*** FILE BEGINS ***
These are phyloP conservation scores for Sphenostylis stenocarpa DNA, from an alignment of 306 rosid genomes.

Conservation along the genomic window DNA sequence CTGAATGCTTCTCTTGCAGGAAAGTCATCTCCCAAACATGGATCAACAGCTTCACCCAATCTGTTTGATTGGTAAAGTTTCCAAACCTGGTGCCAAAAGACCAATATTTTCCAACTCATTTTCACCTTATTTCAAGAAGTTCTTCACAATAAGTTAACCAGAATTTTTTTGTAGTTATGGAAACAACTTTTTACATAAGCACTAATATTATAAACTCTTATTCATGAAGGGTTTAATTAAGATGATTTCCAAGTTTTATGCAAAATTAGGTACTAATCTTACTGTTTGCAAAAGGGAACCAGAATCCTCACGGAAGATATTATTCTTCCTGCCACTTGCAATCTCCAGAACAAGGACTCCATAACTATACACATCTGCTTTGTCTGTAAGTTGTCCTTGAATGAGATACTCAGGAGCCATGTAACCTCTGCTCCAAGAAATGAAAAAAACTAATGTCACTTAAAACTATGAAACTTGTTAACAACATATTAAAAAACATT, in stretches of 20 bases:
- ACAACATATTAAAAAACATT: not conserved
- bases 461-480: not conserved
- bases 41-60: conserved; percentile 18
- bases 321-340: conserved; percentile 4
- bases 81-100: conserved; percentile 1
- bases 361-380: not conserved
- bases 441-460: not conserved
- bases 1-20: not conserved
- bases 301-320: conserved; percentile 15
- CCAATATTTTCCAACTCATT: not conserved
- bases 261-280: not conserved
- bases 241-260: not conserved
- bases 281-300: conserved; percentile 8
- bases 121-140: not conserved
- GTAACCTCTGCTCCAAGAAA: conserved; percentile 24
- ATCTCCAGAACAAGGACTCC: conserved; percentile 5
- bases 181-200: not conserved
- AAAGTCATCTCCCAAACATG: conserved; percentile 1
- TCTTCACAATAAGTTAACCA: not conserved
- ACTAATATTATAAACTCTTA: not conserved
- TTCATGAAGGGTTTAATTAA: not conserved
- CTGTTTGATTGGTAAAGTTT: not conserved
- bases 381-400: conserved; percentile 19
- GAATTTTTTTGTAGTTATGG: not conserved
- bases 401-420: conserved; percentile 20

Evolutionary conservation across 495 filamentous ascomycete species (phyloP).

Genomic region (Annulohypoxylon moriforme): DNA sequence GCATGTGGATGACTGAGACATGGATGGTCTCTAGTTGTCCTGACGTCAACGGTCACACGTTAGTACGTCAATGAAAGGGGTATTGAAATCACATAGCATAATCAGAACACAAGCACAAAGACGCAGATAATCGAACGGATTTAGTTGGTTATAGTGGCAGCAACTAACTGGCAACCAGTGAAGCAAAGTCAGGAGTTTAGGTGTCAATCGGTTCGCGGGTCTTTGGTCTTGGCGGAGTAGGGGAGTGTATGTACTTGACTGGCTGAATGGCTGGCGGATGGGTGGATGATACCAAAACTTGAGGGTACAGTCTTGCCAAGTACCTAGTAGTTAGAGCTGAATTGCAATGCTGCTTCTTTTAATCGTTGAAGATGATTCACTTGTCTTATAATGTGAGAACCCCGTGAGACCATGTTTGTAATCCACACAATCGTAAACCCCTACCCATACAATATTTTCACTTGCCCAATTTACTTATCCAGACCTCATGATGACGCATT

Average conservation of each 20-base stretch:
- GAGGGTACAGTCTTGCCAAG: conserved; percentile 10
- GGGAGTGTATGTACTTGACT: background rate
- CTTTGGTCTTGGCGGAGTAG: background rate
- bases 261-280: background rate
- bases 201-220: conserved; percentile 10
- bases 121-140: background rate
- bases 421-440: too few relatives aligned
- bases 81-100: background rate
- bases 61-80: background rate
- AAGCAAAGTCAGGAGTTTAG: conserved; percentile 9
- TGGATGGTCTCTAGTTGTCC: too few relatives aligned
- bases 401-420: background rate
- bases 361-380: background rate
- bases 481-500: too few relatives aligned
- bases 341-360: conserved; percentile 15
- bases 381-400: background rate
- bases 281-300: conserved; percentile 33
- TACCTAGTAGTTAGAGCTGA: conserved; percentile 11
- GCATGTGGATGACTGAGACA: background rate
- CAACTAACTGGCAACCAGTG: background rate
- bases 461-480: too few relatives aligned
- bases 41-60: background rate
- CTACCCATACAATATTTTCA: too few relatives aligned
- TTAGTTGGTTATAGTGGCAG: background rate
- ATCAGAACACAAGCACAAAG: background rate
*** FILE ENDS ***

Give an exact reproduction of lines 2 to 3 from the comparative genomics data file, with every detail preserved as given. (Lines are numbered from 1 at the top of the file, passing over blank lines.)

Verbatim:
Conservation along the genomic window DNA sequence CTGAATGCTTCTCTTGCAGGAAAGTCATCTCCCAAACATGGATCAACAGCTTCACCCAATCTGTTTGATTGGTAAAGTTTCCAAACCTGGTGCCAAAAGACCAATATTTTCCAACTCATTTTCACCTTATTTCAAGAAGTTCTTCACAATAAGTTAACCAGAATTTTTTTGTAGTTATGGAAACAACTTTTTACATAAGCACTAATATTATAAACTCTTATTCATGAAGGGTTTAATTAAGATGATTTCCAAGTTTTATGCAAAATTAGGTACTAATCTTACTGTTTGCAAAAGGGAACCAGAATCCTCACGGAAGATATTATTCTTCCTGCCACTTGCAATCTCCAGAACAAGGACTCCATAACTATACACATCTGCTTTGTCTGTAAGTTGTCCTTGAATGAGATACTCAGGAGCCATGTAACCTCTGCTCCAAGAAATGAAAAAAACTAATGTCACTTAAAACTATGAAACTTGTTAACAACATATTAAAAAACATT, in stretches of 20 bases:
- ACAACATATTAAAAAACATT: not conserved